11. Federico, Giovanni & Schulze, Max-Stephan & Volckart, Oliver, 2021. "European Goods Market Integration in the Very Long Run: From the Black Death to the First World War," The Journal of Economic History, Cambridge University Press, vol. 81(1), pages 276-308, March.
    12. Madsen, Jakob B. & Robertson, Peter E. & Ye, Longfeng, 2024. "Lives versus livelihoods in the middle ages: The impact of the plague on trade over 400 years," European Economic Review, Elsevier, vol. 162(C).
    13. Albers, Hakon & Pfister, Ulrich, 2023. "State formation and market integration: Germany, 1780–1830," Journal of Comparative Economics, Elsevier, vol. 51(2), pages 403-421.
    14. Ke Yao & Xiao-Ping Zheng, 2016. "A Comparison of Market Integration in Nineteenth-Century China and Japan," Australian Economic History Review, Economic History Society of Australia and New Zealand, vol. 56(3), pages 246-271, November.
    15. Giovanni Federico & Antonio Tena-Junguito, 2017. "A tale of two globalizations: gains from trade and openness 1800–2010," Review of World Economics (Weltwirtschaftliches Archiv), Springer;Institut für Weltwirtschaft (Kiel Institute for the World Economy), vol. 153(3), pages 601-626, August.
    16. Angela Abbate & Sandra Eickmeier & Wolfgang Lemke & Massimiliano Marcellino, 2016. "The Changing International Transmission of Financial Shocks: Evidence from a Classical Time‐Varying FAVAR," Journal of Money, Credit and Banking, Blackwell Publishing, vol. 48(4), pages 573-601, June.
    17. Marcos José Dal Bianco, 2008. "Argentinean real exchange rate 1900-2006, test purchasing power parity theory," Estudios de Economia, University of Chile, Department of Economics, vol. 35(1 Year 20), pages 33-64, June.
    18. Antonin Bergeaud & Gilbert Cette & Rémy Lecat, 2016. "Productivity Trends in Advanced Countries between 1890 and 2012," Review of Income and Wealth, International Association for Research in Income and Wealth, vol. 62(3), pages 420-444, September.
    19. Fredrik Charpentier Ljungqvist & Peter Thejll & Bo Christiansen & Andrea Seim & Claudia Hartl & Jan Esper, 2022. "The significance of climate variability on early modern European grain prices," Cliometrica, Springer;Cliometric Society (Association Francaise de Cliométrie), vol. 16(1), pages 29-77, January.
    20. Viv B. Hall & C. John McDermott, 2012. "Is there an unobserved components common cycle for Australasia? Implications for a common currency," New Zealand Economic Papers, Taylor & Francis Journals, vol. 46(2), pages 119-141, September.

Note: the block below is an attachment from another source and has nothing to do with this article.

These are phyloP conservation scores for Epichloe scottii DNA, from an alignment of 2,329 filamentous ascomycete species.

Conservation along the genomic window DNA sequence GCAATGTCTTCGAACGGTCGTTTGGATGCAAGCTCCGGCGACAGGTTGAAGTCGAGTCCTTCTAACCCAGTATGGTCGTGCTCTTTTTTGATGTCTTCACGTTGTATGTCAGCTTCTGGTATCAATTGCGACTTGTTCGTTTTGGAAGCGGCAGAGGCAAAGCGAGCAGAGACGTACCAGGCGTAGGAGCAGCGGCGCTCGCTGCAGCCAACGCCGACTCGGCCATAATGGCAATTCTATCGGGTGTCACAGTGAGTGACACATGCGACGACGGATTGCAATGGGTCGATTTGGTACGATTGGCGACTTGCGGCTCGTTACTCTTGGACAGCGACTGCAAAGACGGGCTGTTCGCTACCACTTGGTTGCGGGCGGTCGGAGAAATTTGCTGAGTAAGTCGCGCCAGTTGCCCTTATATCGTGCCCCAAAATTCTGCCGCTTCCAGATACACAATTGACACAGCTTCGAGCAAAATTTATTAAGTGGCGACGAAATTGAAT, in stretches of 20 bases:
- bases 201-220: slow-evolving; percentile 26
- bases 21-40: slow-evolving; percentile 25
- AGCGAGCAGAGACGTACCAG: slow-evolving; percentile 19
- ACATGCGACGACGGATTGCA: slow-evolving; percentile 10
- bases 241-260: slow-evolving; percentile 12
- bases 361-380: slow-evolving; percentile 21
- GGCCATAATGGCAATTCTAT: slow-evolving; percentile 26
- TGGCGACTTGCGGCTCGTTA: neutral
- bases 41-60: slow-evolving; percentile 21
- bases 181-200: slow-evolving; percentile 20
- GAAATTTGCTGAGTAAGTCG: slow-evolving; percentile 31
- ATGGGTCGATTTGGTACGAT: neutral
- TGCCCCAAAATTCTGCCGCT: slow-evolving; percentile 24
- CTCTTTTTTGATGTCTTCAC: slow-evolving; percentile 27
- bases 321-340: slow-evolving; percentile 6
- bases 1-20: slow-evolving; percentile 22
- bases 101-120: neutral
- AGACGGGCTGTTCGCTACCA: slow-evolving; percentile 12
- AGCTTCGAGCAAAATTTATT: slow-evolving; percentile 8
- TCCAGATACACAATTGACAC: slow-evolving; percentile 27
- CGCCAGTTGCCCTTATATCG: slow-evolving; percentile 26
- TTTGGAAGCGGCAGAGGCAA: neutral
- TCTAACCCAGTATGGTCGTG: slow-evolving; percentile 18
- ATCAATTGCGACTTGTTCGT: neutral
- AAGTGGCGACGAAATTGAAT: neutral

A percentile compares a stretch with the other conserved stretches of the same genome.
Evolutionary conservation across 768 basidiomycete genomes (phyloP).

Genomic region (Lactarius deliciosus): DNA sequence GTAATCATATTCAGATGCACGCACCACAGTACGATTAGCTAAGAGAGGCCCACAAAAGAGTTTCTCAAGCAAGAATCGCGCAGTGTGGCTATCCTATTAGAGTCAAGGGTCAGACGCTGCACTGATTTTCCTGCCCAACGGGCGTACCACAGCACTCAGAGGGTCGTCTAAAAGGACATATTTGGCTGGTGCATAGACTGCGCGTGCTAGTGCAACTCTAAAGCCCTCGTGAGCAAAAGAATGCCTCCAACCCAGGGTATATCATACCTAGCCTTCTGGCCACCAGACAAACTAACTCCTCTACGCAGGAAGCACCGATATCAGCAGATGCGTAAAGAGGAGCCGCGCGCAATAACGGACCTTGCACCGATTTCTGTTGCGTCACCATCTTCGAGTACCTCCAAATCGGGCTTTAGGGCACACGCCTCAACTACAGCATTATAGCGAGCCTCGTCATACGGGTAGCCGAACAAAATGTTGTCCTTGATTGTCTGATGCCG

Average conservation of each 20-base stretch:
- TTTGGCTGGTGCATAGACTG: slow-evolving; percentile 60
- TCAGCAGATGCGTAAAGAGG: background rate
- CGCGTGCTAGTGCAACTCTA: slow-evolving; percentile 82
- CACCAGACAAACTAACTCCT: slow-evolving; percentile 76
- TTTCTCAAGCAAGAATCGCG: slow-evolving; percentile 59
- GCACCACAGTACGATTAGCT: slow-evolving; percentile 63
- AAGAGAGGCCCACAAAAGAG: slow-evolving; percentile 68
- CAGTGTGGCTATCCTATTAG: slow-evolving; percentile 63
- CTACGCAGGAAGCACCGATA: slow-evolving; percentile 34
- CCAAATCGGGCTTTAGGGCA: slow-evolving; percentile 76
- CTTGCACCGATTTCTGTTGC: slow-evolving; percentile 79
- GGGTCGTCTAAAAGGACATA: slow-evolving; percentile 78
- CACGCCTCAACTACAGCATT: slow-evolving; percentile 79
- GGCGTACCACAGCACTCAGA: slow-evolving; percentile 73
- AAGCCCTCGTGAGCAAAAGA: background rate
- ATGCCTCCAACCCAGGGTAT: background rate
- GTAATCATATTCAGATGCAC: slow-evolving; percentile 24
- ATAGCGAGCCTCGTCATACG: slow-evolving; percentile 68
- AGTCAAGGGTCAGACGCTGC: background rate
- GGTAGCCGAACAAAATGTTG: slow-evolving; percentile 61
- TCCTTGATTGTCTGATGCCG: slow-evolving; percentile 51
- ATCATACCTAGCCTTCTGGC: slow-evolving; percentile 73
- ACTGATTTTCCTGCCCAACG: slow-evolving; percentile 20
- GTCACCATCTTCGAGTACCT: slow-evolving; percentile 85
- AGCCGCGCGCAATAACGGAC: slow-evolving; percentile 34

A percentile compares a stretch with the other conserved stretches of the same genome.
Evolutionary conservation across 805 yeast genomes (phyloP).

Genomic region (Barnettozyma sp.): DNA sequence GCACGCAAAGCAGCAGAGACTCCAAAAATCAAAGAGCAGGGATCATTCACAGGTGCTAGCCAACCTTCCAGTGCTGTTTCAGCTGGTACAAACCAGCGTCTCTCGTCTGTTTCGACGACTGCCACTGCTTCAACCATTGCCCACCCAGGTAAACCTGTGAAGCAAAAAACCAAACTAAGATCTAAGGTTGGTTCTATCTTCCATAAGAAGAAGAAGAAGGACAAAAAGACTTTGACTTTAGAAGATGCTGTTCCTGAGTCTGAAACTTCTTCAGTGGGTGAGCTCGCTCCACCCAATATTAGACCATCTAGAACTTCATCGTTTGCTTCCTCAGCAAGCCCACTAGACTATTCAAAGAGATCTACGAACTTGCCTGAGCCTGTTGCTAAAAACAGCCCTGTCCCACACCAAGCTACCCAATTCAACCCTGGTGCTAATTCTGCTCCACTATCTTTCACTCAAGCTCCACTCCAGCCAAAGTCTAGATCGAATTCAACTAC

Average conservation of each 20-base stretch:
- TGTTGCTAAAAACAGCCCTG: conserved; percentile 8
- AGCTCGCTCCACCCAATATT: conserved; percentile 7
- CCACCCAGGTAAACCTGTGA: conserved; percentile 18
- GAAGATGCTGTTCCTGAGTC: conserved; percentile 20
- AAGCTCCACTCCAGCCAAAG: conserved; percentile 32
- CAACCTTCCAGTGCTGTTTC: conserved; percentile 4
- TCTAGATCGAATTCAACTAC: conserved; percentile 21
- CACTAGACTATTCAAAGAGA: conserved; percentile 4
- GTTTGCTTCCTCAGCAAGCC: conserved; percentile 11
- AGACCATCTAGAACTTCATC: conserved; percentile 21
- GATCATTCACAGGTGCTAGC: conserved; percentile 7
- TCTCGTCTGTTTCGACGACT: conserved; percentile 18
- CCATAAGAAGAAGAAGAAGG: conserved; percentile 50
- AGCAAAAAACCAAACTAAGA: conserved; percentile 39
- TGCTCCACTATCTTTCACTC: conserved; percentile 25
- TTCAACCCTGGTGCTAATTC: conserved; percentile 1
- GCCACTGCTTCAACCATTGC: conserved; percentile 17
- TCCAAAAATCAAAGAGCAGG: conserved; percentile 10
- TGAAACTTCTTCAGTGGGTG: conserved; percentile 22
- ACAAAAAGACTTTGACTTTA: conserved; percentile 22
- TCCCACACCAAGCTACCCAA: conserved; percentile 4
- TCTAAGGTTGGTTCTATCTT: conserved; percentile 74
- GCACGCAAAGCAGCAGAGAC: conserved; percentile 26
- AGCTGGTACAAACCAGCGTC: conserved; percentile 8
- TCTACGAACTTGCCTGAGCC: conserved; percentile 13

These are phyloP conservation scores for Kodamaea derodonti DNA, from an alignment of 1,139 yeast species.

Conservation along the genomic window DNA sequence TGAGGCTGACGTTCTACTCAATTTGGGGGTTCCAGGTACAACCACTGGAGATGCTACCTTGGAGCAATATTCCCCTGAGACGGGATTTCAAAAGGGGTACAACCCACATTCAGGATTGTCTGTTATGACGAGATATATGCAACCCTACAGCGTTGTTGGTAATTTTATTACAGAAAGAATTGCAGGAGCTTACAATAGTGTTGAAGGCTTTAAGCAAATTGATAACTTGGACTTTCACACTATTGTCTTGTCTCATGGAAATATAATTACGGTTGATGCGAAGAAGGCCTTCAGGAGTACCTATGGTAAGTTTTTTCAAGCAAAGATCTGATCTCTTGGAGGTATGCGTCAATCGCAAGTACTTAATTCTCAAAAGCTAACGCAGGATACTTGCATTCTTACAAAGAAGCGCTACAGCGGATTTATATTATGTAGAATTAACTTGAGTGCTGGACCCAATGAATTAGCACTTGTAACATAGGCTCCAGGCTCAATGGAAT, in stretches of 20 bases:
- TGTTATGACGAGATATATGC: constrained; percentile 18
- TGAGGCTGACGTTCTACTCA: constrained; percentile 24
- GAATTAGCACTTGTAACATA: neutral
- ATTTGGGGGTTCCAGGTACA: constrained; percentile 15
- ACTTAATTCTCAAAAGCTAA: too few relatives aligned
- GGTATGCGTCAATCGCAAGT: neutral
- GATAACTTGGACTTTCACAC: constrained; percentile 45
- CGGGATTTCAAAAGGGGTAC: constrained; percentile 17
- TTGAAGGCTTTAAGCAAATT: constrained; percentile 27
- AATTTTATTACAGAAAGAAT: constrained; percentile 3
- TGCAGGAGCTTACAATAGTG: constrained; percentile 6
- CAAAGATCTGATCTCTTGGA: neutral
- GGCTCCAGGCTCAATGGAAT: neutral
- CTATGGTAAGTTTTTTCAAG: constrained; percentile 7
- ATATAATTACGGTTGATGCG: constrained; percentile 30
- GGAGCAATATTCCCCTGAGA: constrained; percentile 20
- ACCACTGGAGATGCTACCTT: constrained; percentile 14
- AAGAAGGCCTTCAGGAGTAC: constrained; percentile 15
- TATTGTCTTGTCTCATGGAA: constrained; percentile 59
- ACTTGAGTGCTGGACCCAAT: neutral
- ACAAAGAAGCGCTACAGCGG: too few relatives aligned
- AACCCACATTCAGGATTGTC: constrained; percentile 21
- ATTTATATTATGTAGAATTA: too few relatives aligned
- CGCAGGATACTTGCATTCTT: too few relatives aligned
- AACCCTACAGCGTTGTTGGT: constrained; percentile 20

More about this item

    Keywords

    market integration; development; prices;
    All these keywords.

    JEL classification:

    • N13 - Economic History - - Macroeconomics and Monetary Economics; Industrial Structure; Growth; Fluctuations - - - Europe: Pre-1913
    • F15 - International Economics - - Trade - - - Economic Integration

    NEP fields

    This paper has been announced in the following NEP Reports:

    Statistics

    Access and download statistics

    Corrections

    All material on this site has been provided by the respective publishers and authors. You can help correct errors and omissions. When requesting a correction, please mention this item's handle: RePEc:zbw:eabhps:2005. See general information about how to correct material in RePEc.

    If you have authored this item and are not yet registered with RePEc, we encourage you to do it here. This allows to link your profile to this item. It also allows you to accept potential citations to this item that we are uncertain about.

    If CitEc recognized a bibliographic reference but did not link an item in RePEc to it, you can help with this form .

    If you know of missing items citing this one, you can help us creating those links by adding the relevant references in the same way as above, for each refering item. If you are a registered author of this item, you may also want to check the "citations" tab in your RePEc Author Service profile, as there may be some citations waiting for confirmation.

    For technical questions regarding this item, or to correct its authors, title, abstract, bibliographic or download information, contact: ZBW - Leibniz Information Centre for Economics (email available below). General contact details of provider: https://edirc.repec.org/data/eabhhea.html .

    Please note that corrections may take a couple of weeks to filter through the various RePEc services.

    IDEAS is a RePEc service. RePEc uses bibliographic data supplied by the respective publishers.